What makes a text sacred? There are probably as many answers to that as there are people who use them. Is text sacred when you feel a connection to something larger to yourself, whether or not you would call it Divine, something universal? Are there other kinds of sacred texts that may not have words, things that help us to pray or meditate or chant? Are artists, by the nature of their creative work, more attuned to Creator? Is laughter a form of sacred text? Is nature? And specific to this exhibit, do sacred texts have anything to say to one another?
This beautiful illuminated Koran from the eighteenth century has lines of beautiful script, shining gold, intricate decoration, and the varnish of age, all combining to form the very image of a sacred text. It is showing in Santa Clara University’s current exhibit, “Dialoguing with Sacred Texts, Past Present and Future” on display daily between 9 and 7 in the university’s library on the third floor. A sacred text is commonly thought of as a book, but this exhibit shows not only the codex form of books, but scrolls, drawings, broadsides, prints, myriad prayer beads, sculptural books without words, shoes, photographs, weavings, stitchings, and multi-media explorations of modern worship. Religions represented include “the major five” religions of the world, from a Western point of view: Christianity, Judaism, Islam, Buddhism, and Hinduism, with just enough sacred poetry and nature devotion thrown into the mix to make it interesting. As curator Michelle Townsend said of assembling the exhibit, “The fun part was when the books began to talk to each other.”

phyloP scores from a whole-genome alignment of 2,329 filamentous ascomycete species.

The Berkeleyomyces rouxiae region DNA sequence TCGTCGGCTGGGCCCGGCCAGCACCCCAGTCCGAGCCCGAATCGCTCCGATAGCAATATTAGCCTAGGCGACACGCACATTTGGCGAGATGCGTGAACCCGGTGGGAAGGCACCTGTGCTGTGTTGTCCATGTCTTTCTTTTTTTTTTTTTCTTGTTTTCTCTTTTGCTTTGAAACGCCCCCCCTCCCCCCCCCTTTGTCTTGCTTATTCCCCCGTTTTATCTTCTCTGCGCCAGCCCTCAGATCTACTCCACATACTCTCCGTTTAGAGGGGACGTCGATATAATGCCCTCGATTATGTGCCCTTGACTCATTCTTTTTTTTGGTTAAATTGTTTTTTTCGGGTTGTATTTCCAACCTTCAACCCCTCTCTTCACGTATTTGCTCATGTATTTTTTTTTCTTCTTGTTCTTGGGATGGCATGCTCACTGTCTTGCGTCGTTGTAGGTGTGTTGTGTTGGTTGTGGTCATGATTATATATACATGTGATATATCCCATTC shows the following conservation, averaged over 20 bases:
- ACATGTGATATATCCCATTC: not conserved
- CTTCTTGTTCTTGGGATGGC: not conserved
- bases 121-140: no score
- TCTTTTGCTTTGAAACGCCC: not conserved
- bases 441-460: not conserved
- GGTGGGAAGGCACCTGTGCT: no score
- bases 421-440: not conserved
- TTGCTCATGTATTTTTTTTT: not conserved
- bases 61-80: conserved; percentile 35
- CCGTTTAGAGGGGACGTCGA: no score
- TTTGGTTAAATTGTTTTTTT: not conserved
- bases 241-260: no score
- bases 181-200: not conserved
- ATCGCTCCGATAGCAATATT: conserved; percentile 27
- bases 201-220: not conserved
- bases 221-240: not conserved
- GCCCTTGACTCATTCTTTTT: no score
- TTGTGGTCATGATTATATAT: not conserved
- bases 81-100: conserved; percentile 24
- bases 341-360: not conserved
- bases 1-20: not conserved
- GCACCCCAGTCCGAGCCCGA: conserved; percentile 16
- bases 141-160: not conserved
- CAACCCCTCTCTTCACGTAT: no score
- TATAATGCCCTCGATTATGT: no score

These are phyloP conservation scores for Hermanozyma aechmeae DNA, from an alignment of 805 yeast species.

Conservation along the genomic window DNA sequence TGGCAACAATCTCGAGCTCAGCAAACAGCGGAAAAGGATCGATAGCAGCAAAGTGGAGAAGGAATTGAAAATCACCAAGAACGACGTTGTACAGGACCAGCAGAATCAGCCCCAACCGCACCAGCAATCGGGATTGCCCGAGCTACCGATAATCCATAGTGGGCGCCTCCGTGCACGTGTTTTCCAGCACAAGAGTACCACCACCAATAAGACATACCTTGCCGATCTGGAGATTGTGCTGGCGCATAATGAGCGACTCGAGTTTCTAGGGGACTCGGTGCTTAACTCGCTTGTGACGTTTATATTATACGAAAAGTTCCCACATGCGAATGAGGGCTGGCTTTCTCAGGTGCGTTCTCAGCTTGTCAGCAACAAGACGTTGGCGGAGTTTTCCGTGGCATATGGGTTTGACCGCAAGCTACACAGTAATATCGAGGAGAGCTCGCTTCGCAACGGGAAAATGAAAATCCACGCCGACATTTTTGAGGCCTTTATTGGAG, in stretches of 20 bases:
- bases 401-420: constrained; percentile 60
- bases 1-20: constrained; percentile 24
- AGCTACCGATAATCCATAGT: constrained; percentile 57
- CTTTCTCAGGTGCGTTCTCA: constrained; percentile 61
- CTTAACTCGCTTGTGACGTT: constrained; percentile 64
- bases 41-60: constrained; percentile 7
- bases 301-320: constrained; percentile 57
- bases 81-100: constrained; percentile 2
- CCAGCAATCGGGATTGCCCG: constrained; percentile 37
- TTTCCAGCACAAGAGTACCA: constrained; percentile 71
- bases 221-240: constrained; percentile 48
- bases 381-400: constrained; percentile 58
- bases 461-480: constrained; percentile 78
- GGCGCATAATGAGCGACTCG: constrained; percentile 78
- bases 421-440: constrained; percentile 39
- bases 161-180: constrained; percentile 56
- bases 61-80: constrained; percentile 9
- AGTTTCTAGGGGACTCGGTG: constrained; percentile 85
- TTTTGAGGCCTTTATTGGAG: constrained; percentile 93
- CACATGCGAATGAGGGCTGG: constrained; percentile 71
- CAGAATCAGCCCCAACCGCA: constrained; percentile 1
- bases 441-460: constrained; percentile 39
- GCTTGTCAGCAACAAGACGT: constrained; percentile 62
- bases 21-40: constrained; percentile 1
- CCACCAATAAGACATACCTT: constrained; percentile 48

I am happy to be part of the conversation, with my book The First Writing (seen above in the bottom left corner) contributing a view of the spiritual source of writing by our earliest ancestors. This exhibit is part of a larger program sponsored by the Ignatian Center’s Banaan Institute, entitled “Sacred Texts in the Public Sphere.” The exhibit is co-sponsored by the Institute and the university library’s Archives and Special Collections. The assemblage of sacred texts from many sources is in keeping with the Jesuit mission to be “contemplatives in actions” and to seek God “in and through all things.”
The seed of the idea for this gathering of spiritual art was germinated by the university’s ongoing acquisition of the Heritage limited edition of the Saint John’s Bible, which suitably occupies the central exhibit case in the room. On one side of this book is an equally massive Torah scroll from the 18th century.